Wednesday, May 02, 2007

A small miracle of motherhood

The eggs I told you about never developed. So I ordered baby banties from, and they arrived today. I split an order of 15 with the Winner family. Most hatcheries send you a few extra chicks just in case some don't make the trip, and so we got 18 in the box this morning. Sure enough, one wasn't doing very well. When I opened the box, the poor little chicks were all in a pile to stay warm, and he was at the bottom of the pile. I got him to drink right away, but he kept falling asleep while all the others quickly figured out the water dish and food bowl and were galloping around exploring.

When Mrs. Winner came over to take her half of the chicks, she took a good look at him and said he probably wasn't going to make it. I told her I wanted that one in my half. (She is a pragmatist. I know you're just supposed to toss those defective chicks, and I suspect that is what any normal person would do, but I can't stand to do it.)

I have a broody hen at the moment: Eowyn, my birchen cochin banty, has been sitting on fake eggs for a couple of weeks now. Louise, the red frizzle, who if I remember correctly has never gone broody in her silly little peabrained life, suddenly decided she wanted to set the eggs too, just a few days ago, so they are both squashed into the same nest shoving each other back and forth and stealing fake eggs from one another. I put Louise in another nesting box and stuck the sickly little chick under Eowyn's chest. As I pulled my hand out I scooped the fake eggs out too and then I gave them to Louise so she would stay in the other box.

Eowyn didn't act any differently than she usually does when I mess around with her fake eggs: She puffed up and growled at me, but that was all. I couldn't tell if she felt that little feller underneath her or not. After a few minutes I peeked under her to find that little chick standing up on his feet so that he could get up close to her, between her feathers. He looked much more lively than he had before! He needed a real mommy!

Inspired by his success, I got the box containing the rest of the chicks and one by one put them under Eowyn. She settled herself around in her nest, kind of shuffled around, but other than that she didn't react much. Toward the end, I put a chick just in front of her, not under her, and she looked at it, very gently pecked at its beak a little bit and then tucked it under her feathers. All 9 chicks are out there now, cuddling underneath Eowyn, and so quiet. They were peeping like crazy in their box. Now they make soft little whispery happy chick noises but no crying. Eowyn is just sitting there. When a chick tries to peek out, she tucks it back in again, but other than that she just sets there with them. It's so cute. She thinks they hatched all at once, I guess.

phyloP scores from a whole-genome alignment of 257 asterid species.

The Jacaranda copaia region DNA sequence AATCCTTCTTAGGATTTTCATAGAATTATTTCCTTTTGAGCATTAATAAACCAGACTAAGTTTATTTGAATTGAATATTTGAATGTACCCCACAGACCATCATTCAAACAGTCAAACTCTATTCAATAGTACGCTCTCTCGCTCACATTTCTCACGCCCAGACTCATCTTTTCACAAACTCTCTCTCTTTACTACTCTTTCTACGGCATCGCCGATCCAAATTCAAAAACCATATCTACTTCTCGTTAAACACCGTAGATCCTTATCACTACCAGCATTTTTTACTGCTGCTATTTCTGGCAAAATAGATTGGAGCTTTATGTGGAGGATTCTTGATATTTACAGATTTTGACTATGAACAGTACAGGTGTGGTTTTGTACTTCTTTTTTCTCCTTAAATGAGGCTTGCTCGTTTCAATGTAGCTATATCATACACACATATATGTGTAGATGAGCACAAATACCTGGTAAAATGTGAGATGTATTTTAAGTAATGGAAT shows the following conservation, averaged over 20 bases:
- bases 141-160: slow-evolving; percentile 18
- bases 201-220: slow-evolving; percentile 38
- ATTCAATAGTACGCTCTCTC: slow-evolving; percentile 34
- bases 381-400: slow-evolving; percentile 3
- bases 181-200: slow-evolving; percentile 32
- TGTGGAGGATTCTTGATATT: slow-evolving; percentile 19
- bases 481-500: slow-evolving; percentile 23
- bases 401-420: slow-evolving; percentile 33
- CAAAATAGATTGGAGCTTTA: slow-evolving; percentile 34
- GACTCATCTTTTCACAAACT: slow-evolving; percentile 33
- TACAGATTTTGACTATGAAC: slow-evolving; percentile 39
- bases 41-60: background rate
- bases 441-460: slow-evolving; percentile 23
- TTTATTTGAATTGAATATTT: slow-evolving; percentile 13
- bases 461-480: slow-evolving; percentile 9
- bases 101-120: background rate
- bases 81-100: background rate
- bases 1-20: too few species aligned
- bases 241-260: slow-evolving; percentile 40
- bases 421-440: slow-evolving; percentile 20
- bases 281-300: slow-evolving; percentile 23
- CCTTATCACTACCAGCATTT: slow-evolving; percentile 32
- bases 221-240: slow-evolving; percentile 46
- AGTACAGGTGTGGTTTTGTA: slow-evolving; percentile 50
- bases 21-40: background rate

My concern now is that she will realize that they need to eat and drink. They are already 2 days old, so unlike chicks that she really just hatched herself, they are at an age where they are starting to need nourishment. The food and water are very close to her nest, so she can guide them to it if she figures it out. I'm going to check on them in another hour or so.

Meanwhile, Louise can see Eowyn's nest from her new one, and every time a baby chick peeks out from Eowyn's feathers, Louise growls at it. I am a little worried of what she might do if one gets too close to her "eggs." Hopefully Eowyn is a tough enough little mama to protect her little family.

I don't know if that one weak little chick will make it, but at least he has a fighting chance now, and if he dies, I know at least he feels safe and warm in his last hours. He knows he is where he belongs, underneath his nice warm mama.

UPDATE (didn't take long, did it?): The chicks have gotten warm and comfy under their mama and are getting more rambunctious, trying to escape. She doesn't much like it when they come out. I scattered food around near the box and they are finding it. The sickly baby was nearly dead when I checked; looked like he was squashed. I took him out and ended his life. Like I said, I know his last couple of hours were spent under a nice warm hen and that has to be a good thing.

I took some pictures:

Here is Eowyn getting to know one of her blue cochin babies.

More babies. The black ones with yellow blotches on their heads are barred cochins.

She has a couple of partridge cochins in there but they won't come out to have their pictures taken.

Finally, here is Louise and her fake eggs that she no longer has to share. She looks pretty fierce, but it's all show; she isn't actually even keeping them all underneath her, so it's a good thing they are not real.


Kim said...

awww I hope your baby chick makes it - that is such a sweet story!

Northeast Iowa Mom said...

Thanks Kim! I updated... He didn't make it, but his last hours were probably the best of his life. Poor little thing. I do not do well accepting the realities of animal life AT ALL.

Mrs. Mac said...

I hate to ask, but are all the chicks pets ... or do you ever "dine" on them (forbid my asking ... should they be only pets lol)

Northeast Iowa Mom said...

Mrs. Mac, I have to admit, we did make soup out of one old hen who was just plain nasty. So was the soup. It wasn't worth bothering with. So now when we have to euthanize a chicken we put it to sleep with ether. (No, I'm not kidding.) And we bury it with full honors in the rhubarb patch.

There's not much meat on a banty anyway, and it's very hard to eat something that has a name!